Explainer: Is your Wi-Fi secure?
In a low-emission variation of war driving, Lyne cycled around the streets of central London with a Raspberry Pi strapped to his bike. As he rode, he collected all the security details from wireless networks that had been left publicly visible by their owners.
Lyne has done the same in San Fransisco as part of Project Warbike, eliciting similar results. Others, such as the Queensland Police, have done it too. All aim to show just how easy it is to access Wi-Fi networks if those running them don't take simple steps to secure them.
How the crooks get in
There are lots of naughty people out there, and while it's unlikely that your wireless network would be specifically targeted by cybercriminals, the likelihood exists that someone could see your exposed system and take advantage in one way or another.
If a wireless network is not secure, someone with more malevolent intentions than James Lyne can use a free network scanner to access it and redirect its traffic. That enables them to collect all manner of data which, in time, could easily reveal confidential information about you. Some network scanners are able to collect all network traffic from a target computer. Which means they could reassemble the web pages you visit and possibly even your Skype calls.
Basically, it's the online equivalent of leaving your keys in your front door for days or weeks on end.
If your wireless network is using WEP or WPA, please stop now. These are older methods of ensuring your wireless network offers a secure connection. The encryption behind these security protocols has long been compromised. They are the proverbial red rag to a bull for wannabe hackers, who know the weaknesses and exactly how to exploit them.
Sadly these protocols are still being used. Individuals and organisations installed WEP and WPA wireless access points back when they were secure but haven't updated their security, even though the ability of cybercriminals to compromise systems has advanced.
Currently the best wireless security option is WPA2, where the strength of the encryption has been increased above that of WEP and WPA.
Depending on your own model of home wireless access point, you should be able to change the settings via your web browser. This will force you to change the wireless key on your access point as well as all devices, so avoid doing it when a loved one is watching Netflix.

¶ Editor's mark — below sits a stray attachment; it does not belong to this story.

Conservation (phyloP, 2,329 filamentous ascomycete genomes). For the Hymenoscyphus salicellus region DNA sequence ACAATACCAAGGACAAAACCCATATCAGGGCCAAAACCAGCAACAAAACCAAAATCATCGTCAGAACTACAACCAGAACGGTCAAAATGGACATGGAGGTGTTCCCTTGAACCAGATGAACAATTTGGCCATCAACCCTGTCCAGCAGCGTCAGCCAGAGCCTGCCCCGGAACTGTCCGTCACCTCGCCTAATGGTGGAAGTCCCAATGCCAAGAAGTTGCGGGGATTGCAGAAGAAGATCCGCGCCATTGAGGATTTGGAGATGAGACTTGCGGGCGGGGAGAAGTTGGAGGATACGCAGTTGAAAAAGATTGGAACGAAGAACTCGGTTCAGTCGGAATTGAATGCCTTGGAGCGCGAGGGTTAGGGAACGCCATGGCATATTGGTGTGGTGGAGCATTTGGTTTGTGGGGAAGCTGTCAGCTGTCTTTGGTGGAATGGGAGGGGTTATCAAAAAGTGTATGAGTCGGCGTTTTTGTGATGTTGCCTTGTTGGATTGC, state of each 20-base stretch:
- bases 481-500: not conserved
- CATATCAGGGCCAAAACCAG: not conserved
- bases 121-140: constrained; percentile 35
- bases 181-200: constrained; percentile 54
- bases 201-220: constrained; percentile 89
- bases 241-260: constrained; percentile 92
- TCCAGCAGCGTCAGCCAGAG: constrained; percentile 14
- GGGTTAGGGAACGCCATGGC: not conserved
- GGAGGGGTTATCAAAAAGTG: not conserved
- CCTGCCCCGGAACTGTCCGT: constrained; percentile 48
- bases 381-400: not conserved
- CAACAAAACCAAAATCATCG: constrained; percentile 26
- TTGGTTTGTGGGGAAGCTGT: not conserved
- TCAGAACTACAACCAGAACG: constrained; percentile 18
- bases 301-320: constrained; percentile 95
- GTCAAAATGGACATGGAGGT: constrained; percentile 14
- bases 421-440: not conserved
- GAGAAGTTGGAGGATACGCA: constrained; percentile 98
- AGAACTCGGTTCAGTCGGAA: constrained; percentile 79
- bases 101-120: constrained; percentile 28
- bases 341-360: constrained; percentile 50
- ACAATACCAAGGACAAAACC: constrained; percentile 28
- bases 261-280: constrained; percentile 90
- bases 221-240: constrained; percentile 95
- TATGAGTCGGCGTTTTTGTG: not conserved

There has been advice on hiding your wireless network, which will discourage the prying eyes of amateur hackers. This works by entering a blank network name in the wireless network device settings or selecting the hidden option if one is available. Still, most decent wireless network scanners, will easily find a hidden wireless network.
Beware the public hotspot
Public hotspots are a great thing and I often wish there were more of them. Many cafes, restaurants and shops offer them so you can continue to go about your online business on their premises. It's something I often make use of when writing for The Conversation.
But, there is always a price to pay for free internet access. Just because your favourite coffee chain is giving it to you doesn't mean you should be complacent. I could easily scan that wireless network and see what you are doing, which means that these are not places to complete important financial transactions or share your secrets.
An excellent example of public wireless insecurity, is firesheep developed by Codebutler in 2012. This web browser plugin would capture any publicly broadcast cookies from a login session and give you illicit access to other people's accounts.
You can easily check how secure a wireless network is from your computer or smartphone. When you join the network, the system will announce the type of security you need to use to gain access. There are many helpful guides, that can offer insight into how you could do more to protect your system.
Or you could use some of the network scanners freely available on the internet. But be warned, you are using the same tool that others could use to compromise your system. When you are using public wireless, you should consider what you are doing. Opening your browser to access your online banking details may not be the wisest move.
This story is published courtesy of The Conversation (under Creative Commons-Attribution/No derivatives).